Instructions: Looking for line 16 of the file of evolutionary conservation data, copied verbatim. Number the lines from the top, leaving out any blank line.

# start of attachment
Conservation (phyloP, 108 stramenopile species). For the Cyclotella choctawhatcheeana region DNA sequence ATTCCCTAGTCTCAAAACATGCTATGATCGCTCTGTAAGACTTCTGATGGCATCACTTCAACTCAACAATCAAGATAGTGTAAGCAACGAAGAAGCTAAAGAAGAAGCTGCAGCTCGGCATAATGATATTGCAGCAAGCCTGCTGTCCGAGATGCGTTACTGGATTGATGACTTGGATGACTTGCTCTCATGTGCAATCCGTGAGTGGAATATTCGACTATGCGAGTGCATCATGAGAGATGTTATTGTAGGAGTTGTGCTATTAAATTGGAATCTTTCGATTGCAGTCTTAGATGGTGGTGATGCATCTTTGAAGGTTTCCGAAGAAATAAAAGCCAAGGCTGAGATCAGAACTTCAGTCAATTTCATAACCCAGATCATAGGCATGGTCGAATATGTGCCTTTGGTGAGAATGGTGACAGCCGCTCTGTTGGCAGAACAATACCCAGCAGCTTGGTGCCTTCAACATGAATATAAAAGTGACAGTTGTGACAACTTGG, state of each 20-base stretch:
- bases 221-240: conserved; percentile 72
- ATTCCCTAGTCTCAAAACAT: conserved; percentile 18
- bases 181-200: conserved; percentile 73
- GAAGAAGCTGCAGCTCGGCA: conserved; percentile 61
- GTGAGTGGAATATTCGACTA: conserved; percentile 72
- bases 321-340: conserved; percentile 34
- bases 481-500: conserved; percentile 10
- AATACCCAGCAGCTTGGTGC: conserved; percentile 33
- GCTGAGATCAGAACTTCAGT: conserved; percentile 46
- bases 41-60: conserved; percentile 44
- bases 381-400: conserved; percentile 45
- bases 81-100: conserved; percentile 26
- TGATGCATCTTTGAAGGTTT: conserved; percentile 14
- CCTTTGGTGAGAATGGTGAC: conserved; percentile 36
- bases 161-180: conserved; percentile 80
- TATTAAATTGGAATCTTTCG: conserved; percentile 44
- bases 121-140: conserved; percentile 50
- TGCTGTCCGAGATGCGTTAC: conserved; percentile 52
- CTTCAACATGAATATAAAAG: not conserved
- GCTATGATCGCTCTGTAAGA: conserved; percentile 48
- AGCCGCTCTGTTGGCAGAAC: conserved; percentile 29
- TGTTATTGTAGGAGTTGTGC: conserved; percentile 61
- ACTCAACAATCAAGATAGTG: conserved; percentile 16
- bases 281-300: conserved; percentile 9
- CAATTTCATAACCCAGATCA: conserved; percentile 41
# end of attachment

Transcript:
- bases 161-180: conserved; percentile 80